Regrouting a backsplash tile can help revive your kitchen or bathroom. With time, grout can become stained, cracked, or just look worn. Replacing the grout will make the whole backsplash look fresh and new again. Regrouting backsplash tile is possible for most homeowners to DIY. With some time and effort, you can give your backsplash an updated look.
What is Grout?
Grout is the material used to fill in the spaces between tiles. Its purpose is both functional and aesthetic. Grout helps seal the joints between tiles to prevent moisture from seeping through. It also gives a finished look to the tiled surface.
The most common type of grout used for backsplashes is sanded grout. Sanded grout contains fine sand particles that help it bond firmly in the joints. It creates durable grouted lines between tiles.
Unsanded grout is also available. It has a smoother texture and is best for narrow grout lines under 1/8 inch wide. Unsanded grout is more frequently used for wall tiles and mosaics.
Epoxy grout is a chemical-based option often used in showers. It resists stains and moisture better than cement-based grouts. However, epoxy grout is difficult to remove once cured, making it a poor choice for regrouting projects.
Signs It’s Time to Regrout
There are a few telltale signs that indicate it’s time to regrout your backsplash:
- Crumbling or missing grout: Grout can deteriorate over time, leaving cracks or vacant sections between tiles. This allows moisture to seep through, leading to potential damage.
- Discoloration: Grout that was once white or light in color can become stained and yellowed. Cleaning alone often won’t restore its original appearance.
- Grout haze: When grout loses its vibrancy, it can leave a cloudy haze over the entire backsplash. This dulls the look of the tile.
- Cracks or pitting: Tiny cracks and pops can form in the grout. These provide places for dirt, grease, and bacteria to accumulate.
- Loose tiles: As grout wears down, tiles can begin to shift or lift up. This requires regrouting to stabilize the tiles.
If your backsplash shows any of these signs, it likely needs new grout. The process of regrouting will refresh the look and help prevent further tile damage.
Should I Hire a Professional?
Regrouting a backsplash is a manageable DIY project for many homeowners. If you are comfortable with home repairs and have basic tiling experience, you can probably handle it yourself.
However, there are some instances when you may want to bring in a professional:
- Your backsplash has intricate tile patterns or unusual shapes that make grouting difficult.
- You have natural stone tiles like marble or travertine that could stain if the wrong grout is used.
- The tiles cover a very large area like a full wall or commercial kitchen.
- There are signs the subsurface is damaged and requires repairs.
- You don’t have the time or patience for a lengthy regrouting project.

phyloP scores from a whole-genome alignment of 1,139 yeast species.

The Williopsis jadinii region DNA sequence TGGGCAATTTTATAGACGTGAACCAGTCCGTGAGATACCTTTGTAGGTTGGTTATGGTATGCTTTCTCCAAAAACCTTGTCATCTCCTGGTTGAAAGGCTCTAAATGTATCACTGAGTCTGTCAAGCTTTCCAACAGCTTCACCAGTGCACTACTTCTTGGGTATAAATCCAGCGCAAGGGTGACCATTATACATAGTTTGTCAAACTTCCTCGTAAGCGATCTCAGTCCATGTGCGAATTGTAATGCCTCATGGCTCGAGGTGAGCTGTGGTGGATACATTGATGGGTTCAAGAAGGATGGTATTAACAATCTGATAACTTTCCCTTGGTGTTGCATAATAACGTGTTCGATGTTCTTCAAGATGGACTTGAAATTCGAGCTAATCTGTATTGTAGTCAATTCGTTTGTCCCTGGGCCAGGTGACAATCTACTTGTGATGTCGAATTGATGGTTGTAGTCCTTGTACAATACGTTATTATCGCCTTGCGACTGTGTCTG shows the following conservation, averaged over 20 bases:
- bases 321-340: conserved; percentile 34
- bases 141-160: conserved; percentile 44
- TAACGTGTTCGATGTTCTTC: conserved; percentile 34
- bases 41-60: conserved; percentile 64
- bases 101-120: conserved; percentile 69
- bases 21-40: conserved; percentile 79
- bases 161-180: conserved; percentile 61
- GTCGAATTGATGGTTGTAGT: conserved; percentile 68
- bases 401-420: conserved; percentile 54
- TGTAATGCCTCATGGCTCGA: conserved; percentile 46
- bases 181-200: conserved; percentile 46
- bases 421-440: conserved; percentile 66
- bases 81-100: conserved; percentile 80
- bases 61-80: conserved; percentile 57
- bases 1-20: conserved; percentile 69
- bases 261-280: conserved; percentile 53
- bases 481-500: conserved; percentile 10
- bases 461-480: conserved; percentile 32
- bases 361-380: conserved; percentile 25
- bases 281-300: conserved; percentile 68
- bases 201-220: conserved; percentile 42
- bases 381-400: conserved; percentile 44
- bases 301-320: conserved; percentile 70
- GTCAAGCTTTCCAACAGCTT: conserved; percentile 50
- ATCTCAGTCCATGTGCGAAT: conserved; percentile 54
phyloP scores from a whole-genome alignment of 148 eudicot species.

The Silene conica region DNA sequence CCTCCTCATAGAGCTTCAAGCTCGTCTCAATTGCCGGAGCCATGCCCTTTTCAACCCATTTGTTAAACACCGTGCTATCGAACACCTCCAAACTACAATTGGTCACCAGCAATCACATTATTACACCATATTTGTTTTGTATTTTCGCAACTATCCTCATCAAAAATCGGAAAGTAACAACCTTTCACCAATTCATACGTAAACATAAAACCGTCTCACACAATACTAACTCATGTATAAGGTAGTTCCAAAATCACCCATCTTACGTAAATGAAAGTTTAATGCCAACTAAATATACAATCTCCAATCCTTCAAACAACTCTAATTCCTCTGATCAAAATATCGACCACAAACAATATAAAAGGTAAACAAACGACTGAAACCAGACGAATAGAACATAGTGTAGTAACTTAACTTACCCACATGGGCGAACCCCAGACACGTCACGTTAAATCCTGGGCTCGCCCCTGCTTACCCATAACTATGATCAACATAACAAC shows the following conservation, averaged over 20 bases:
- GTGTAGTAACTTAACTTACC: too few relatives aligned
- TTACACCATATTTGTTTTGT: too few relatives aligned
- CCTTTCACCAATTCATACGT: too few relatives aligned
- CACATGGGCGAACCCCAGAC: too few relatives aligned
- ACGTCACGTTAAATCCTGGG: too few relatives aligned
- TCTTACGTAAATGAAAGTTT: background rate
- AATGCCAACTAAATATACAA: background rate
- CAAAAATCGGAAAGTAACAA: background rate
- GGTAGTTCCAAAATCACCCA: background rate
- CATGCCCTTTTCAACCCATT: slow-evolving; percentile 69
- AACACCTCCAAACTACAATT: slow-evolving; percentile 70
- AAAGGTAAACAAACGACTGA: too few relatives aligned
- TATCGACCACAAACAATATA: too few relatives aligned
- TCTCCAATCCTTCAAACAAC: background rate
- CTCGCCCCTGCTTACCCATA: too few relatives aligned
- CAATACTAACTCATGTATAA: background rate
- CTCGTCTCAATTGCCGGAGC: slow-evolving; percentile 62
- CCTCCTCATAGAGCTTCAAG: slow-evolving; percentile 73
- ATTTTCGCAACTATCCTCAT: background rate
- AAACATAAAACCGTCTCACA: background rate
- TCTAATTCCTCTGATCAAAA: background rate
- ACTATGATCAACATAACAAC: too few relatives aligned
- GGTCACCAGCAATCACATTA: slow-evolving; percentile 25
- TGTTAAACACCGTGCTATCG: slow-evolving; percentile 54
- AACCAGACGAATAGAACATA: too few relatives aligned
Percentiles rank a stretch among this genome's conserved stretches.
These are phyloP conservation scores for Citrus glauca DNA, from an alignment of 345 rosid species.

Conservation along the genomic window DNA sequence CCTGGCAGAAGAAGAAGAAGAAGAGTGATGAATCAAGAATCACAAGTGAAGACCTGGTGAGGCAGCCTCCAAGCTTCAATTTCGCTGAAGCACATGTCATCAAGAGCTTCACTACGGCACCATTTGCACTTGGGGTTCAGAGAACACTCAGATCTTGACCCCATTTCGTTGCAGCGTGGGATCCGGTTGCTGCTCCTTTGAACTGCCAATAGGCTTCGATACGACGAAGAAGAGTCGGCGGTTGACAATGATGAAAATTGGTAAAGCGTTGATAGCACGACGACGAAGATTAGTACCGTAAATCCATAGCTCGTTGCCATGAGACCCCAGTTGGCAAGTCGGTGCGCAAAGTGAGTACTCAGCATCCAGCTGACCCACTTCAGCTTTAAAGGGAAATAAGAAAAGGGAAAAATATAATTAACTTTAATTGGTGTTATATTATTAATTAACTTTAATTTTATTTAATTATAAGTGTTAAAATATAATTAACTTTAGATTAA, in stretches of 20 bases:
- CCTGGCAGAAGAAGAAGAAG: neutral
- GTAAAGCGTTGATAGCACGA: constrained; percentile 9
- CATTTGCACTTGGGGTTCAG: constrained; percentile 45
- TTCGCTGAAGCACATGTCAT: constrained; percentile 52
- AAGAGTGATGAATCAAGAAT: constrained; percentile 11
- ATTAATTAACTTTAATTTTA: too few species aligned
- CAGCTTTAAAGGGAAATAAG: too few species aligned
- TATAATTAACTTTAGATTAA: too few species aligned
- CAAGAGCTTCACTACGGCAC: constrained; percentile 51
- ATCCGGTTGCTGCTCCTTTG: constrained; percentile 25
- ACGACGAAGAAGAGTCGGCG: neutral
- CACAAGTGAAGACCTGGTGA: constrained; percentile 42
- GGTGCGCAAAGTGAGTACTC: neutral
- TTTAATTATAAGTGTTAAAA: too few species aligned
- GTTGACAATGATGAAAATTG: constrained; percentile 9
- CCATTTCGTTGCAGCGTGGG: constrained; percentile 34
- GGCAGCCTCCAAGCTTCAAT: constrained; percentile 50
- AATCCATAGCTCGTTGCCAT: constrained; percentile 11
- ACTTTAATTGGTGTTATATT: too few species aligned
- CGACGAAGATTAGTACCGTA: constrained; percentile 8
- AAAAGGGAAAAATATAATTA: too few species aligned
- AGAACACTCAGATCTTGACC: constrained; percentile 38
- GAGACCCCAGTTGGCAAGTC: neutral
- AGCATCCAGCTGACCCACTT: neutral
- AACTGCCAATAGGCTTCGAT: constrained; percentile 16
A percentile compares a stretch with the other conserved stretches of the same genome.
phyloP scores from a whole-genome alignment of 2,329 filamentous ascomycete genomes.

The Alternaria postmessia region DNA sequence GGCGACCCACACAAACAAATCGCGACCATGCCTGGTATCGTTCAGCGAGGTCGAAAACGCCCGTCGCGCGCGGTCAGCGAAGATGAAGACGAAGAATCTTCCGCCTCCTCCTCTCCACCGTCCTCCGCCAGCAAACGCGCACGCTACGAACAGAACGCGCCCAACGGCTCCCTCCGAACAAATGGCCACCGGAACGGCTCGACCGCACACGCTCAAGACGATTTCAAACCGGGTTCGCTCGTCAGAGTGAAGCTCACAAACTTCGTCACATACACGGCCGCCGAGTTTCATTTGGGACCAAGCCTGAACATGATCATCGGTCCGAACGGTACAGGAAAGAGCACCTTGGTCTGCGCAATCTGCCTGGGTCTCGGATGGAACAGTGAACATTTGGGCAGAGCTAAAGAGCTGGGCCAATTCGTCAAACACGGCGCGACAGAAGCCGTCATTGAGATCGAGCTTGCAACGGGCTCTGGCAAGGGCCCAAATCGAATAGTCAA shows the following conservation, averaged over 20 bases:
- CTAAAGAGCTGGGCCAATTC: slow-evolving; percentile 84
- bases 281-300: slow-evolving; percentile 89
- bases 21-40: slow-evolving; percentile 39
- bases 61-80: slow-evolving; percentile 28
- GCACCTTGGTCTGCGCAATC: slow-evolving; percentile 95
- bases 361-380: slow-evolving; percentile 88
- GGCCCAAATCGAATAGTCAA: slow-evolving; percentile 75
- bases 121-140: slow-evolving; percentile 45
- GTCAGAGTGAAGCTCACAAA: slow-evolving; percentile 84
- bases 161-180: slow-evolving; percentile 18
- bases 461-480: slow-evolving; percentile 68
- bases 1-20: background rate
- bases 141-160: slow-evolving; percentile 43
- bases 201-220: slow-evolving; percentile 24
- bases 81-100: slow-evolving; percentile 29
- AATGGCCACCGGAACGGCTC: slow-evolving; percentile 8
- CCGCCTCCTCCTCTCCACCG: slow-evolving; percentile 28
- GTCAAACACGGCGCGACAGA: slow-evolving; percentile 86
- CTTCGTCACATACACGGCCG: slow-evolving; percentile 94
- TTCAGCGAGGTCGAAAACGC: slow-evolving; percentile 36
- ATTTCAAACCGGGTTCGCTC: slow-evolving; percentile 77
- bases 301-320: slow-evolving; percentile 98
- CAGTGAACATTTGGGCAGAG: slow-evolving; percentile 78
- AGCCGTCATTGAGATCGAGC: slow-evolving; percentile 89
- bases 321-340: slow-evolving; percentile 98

Pros can complete the job quickly with expertise. But if budget is a concern and the project seems manageable, a DIY regrouting can save money.
How to Regrout a Backsplash
Follow these steps to regrout a backsplash tile wall:
- Grout removal tool or oscillating multi-tool
- Grout saw or sharp utility knife
- Bucket for mixing grout
- Grout float for spreading grout
- Grout sponge
- Vacuum with brush attachment
- Tarp or drop cloth
- Tile caulk and caulk gun
- Tile sealing product (optional)
Step 1: Remove the Old Grout
Use a grout removal tool, multi-tool, or manual grout saw to rake out all the old grout. Work diagonally across the tiles to avoid digging into the grout lines. Take care not to scratch or chip the tile edges.
Vacuum up all the grout debris as you work. Be sure to get into the corners and crevices of the mosaic tiles. Removing all old grout is vital for proper adhesion of new grout.
Step 2: Widen Grout Lines If Needed
Check your tile manufacturer’s recommendations for optimal grout line width. Many recommend 1/8 inch width for backsplashes. If your grout lines are very thin, use a utility knife to carefully cut them wider.
This provides enough room for the new grout to adhere properly. Wider grout lines also resist cracking better.
Step 3: Prep the Surface
Wipe a damp sponge across the entire backsplash to remove any remaining debris. Once dry, apply a tile sealer if recommended by your grout brand. This provides a protective barrier for porous natural stone.
If any tile edges have cracks or damage, use waterproof caulk to seal them. This prevents moisture from getting behind the tile.
Step 4: Mix and Apply New Grout
Prepare the grout mix according to the package directions. Only mix up as much as you can use in 30 minutes. Using a grout float, spread the grout diagonally across the tiles to pack the joints.
Hold the float at a 45° angle and use firm pressure. Ensure all gaps and corners are completely filled.
Step 5: Clean Excess Grout
Let the grout sit for about 15 minutes until slightly hardened. Then use a damp grout sponge in a circular motion to gently remove excess grout from the surface of the tiles. Rinse the sponge frequently to keep the water clean.